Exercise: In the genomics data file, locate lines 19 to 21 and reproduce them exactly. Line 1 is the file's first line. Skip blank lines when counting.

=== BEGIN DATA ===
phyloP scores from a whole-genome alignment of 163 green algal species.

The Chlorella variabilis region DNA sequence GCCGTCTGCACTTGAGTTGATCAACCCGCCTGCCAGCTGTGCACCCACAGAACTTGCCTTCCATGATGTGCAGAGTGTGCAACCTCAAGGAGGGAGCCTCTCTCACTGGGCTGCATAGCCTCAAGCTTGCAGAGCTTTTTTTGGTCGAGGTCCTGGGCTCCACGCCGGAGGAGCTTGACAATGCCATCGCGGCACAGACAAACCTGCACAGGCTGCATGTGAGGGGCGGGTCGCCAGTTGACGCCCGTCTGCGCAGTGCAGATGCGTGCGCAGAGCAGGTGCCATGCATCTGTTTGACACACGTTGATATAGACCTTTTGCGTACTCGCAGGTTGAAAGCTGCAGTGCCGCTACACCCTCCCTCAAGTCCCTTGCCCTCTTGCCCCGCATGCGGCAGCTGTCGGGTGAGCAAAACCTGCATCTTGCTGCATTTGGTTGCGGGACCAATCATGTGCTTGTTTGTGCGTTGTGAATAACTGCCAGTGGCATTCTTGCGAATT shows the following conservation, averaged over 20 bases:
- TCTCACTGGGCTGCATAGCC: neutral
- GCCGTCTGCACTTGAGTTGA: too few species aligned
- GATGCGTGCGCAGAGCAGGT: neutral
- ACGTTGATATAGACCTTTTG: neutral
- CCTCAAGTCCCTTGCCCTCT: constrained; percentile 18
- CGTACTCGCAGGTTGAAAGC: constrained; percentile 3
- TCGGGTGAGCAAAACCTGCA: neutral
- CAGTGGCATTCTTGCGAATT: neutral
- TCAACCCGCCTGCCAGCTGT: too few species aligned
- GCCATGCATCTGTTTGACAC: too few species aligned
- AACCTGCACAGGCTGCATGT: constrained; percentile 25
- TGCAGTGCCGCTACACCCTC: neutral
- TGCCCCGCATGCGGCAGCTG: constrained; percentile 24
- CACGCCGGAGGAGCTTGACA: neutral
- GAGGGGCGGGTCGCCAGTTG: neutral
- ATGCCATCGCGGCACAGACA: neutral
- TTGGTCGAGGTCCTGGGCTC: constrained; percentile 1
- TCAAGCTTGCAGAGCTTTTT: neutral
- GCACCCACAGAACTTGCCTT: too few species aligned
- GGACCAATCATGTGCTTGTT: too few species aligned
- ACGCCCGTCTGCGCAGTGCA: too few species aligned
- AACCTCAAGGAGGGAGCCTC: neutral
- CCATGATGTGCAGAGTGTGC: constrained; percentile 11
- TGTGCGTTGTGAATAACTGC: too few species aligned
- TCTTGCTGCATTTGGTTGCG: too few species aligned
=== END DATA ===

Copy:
- TTGGTCGAGGTCCTGGGCTC: constrained; percentile 1
- TCAAGCTTGCAGAGCTTTTT: neutral
- GCACCCACAGAACTTGCCTT: too few species aligned